The Women Behind The Myth Of The Latin Woman
“The Myth of the Latin Woman”, by Judith Ortiz Cofer, is an essay that illustrates the hardships faced, both as a child and as an adult, living in the United States of America as a person of Latin heritage and, more specifically, as a Latina. Additionally, it exemplifies these hardships by providing her own personal experience with the clash of cultures as well as the stereotypes she encountered. As a Latina herself, her writing is deeply influenced by the customs and traditions of her culture, from the word choices she makes to the descriptive aspects of her stories. By the introductory chapter, one can infer that the writer assumes the reader is native to the place they inhabit, as it asks to attempt to picture it not being so. This text is most likely intended for both sides of the myth: the Latin cultures that migrate into the United States and whose lives are affected by the stereotypes and the people reinforcing them. Migrants who feel out of place in an unfamiliar environment can read Cofer’s essay to feel understood and accompanied in their struggle. Likewise, people who unknowingly fortify stereotypes can read it to conscientize about what damages they might have caused to others, and to find a way to change this. This writing calls for introspection, to look into one’s environment and actions to determine which side one has been on and to do something about the current situation.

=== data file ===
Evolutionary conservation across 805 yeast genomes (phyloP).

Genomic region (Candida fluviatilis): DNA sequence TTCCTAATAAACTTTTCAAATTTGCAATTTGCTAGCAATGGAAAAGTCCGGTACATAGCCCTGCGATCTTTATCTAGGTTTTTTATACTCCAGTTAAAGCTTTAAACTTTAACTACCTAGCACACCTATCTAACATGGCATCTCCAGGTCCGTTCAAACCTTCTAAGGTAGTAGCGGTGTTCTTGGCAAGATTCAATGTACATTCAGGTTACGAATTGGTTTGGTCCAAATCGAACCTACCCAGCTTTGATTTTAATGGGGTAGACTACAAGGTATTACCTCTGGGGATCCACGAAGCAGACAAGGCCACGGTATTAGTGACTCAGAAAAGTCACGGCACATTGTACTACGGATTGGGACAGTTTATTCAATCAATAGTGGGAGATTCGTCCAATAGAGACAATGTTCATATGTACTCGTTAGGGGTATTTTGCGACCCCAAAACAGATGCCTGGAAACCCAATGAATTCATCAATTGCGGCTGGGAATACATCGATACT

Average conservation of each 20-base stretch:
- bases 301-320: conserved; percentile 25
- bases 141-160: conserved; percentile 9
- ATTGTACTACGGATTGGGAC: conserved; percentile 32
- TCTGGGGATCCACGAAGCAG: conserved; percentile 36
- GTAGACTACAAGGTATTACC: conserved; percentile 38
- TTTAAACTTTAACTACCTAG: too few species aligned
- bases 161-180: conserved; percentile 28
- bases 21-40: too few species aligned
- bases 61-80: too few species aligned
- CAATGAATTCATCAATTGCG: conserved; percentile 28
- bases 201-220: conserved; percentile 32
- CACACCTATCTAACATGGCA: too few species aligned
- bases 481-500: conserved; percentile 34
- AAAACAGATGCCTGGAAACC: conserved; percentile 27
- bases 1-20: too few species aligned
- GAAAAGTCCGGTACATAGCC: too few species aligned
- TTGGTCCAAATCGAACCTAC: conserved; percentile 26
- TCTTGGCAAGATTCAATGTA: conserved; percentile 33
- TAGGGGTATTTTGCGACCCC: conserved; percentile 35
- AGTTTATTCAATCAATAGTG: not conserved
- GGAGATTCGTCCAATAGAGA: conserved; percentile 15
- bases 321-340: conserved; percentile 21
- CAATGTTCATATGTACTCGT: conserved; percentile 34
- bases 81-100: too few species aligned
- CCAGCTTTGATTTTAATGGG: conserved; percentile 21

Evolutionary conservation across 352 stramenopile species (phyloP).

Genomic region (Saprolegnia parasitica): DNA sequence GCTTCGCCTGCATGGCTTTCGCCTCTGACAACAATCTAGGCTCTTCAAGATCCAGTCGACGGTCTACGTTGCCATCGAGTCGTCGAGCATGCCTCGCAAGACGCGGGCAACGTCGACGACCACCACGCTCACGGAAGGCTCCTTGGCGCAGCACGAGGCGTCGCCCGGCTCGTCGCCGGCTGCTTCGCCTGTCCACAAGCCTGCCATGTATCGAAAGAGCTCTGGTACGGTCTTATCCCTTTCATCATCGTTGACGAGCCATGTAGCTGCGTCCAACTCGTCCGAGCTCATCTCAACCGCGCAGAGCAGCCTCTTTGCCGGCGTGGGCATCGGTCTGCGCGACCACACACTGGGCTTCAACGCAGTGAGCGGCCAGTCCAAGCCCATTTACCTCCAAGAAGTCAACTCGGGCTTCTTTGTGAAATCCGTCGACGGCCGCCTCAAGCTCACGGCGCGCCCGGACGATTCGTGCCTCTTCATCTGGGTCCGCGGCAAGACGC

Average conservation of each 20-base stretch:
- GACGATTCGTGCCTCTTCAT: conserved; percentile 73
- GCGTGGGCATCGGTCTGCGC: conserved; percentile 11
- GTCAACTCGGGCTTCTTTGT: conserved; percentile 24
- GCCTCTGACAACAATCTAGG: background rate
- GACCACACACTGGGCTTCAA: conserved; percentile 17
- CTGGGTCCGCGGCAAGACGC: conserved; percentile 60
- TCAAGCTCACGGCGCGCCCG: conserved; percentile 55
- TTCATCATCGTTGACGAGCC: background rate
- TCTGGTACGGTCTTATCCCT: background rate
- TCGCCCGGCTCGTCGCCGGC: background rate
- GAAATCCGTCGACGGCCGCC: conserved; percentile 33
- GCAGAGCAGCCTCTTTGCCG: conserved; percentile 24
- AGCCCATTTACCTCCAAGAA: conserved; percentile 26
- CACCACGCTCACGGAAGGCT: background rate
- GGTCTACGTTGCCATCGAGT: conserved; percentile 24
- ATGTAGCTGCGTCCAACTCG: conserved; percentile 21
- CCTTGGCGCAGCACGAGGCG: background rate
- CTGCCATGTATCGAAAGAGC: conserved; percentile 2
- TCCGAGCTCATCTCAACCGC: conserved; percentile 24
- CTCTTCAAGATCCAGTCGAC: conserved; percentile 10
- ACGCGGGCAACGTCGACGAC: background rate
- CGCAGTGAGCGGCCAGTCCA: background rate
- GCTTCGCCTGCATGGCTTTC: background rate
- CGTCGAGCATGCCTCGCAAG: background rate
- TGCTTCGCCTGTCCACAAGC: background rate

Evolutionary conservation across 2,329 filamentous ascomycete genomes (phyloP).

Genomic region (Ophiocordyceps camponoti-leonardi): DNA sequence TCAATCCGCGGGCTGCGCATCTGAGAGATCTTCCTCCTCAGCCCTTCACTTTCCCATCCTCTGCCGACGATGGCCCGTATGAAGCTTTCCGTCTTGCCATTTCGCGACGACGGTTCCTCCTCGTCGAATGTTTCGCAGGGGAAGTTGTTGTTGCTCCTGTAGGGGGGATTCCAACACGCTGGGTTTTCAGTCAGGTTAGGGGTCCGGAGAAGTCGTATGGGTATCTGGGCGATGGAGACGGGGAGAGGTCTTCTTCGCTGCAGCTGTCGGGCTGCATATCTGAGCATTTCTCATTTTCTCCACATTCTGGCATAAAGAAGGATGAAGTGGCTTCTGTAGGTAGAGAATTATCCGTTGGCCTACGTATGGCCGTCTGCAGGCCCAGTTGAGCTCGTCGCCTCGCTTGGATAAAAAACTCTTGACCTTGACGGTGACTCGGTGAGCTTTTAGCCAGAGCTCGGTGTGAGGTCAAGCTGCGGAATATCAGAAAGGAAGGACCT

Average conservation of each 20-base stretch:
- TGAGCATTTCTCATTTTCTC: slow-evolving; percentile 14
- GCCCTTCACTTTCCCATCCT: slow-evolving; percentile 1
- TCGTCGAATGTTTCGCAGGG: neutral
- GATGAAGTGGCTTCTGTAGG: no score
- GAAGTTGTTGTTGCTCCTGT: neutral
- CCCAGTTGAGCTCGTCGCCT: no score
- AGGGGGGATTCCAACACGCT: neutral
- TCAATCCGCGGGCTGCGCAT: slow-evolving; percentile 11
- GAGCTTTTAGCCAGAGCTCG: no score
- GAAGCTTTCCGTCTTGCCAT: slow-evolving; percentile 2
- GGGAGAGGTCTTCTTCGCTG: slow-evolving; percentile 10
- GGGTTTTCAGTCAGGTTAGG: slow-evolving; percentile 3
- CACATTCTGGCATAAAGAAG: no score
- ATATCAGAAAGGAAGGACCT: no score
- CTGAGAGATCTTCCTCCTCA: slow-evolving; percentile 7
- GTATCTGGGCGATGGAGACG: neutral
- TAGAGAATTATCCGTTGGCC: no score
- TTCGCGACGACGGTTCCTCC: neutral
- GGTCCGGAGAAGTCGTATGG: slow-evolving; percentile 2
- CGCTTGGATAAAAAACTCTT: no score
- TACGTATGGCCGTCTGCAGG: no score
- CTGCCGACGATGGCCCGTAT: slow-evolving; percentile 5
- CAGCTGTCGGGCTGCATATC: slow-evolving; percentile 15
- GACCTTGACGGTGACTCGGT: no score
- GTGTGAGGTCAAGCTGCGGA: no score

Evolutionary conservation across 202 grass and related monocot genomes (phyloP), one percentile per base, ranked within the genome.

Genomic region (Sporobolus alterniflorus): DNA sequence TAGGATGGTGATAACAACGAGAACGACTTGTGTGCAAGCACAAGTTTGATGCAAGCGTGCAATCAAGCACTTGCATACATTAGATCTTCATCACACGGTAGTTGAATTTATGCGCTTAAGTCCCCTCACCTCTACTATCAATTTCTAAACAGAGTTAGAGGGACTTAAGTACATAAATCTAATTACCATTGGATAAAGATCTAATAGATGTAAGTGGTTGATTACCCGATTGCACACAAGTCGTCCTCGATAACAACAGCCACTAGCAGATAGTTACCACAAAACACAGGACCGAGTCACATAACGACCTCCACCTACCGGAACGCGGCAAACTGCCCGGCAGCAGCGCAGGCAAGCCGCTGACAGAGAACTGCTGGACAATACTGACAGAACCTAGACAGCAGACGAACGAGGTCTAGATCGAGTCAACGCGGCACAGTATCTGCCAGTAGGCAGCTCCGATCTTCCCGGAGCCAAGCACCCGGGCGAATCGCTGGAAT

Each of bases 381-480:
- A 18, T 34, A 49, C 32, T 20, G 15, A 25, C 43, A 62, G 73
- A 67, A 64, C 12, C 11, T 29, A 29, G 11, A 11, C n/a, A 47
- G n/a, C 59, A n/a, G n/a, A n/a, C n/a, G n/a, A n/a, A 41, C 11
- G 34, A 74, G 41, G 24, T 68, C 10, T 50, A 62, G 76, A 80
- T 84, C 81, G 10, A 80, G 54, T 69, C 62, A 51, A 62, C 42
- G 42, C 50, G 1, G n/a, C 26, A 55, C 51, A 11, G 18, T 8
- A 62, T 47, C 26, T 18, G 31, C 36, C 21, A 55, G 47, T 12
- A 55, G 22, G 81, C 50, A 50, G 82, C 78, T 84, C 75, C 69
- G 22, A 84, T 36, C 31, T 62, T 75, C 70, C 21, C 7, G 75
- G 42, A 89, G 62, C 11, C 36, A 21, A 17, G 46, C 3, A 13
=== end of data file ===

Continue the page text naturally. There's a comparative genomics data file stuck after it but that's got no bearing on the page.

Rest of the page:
This writing takes place mostly in the United States: switching from New Jersey and Miami to London, and from her childhood in the 1960s to her adulthood later on, following her anecdotes. She begins by telling a story about an incident that happened to her on a bus on her way to London, where a man gave an unsolicited show inspired by her Latin looks. She then shifts the timeline by talking about her infancy and how she felt torn between her two most frequented places, her home and school. In her home, she lived as if she was in Puerto Rico, ate the food, spoke the language, and lived in replicas of her parents’ homes on the island. In school, however, she felt humiliated for the very things the adults asked of her: her clothing choice was often “too flashy”, whereas on the island it was appropriate and normal. The text attempts to illustrate the social obstacles faced as a foreigner from childhood to adulthood and work life. This message is especially strong for those people who travel to a new to a country but bring their culture with them, or even simply by physically qualifying into an ethnicity, in the writer’s case, Latina. Regardless of where or when this essay is read, it is probable that someone will, to one degree or another, relate to the experiences or feelings the author tries to convey.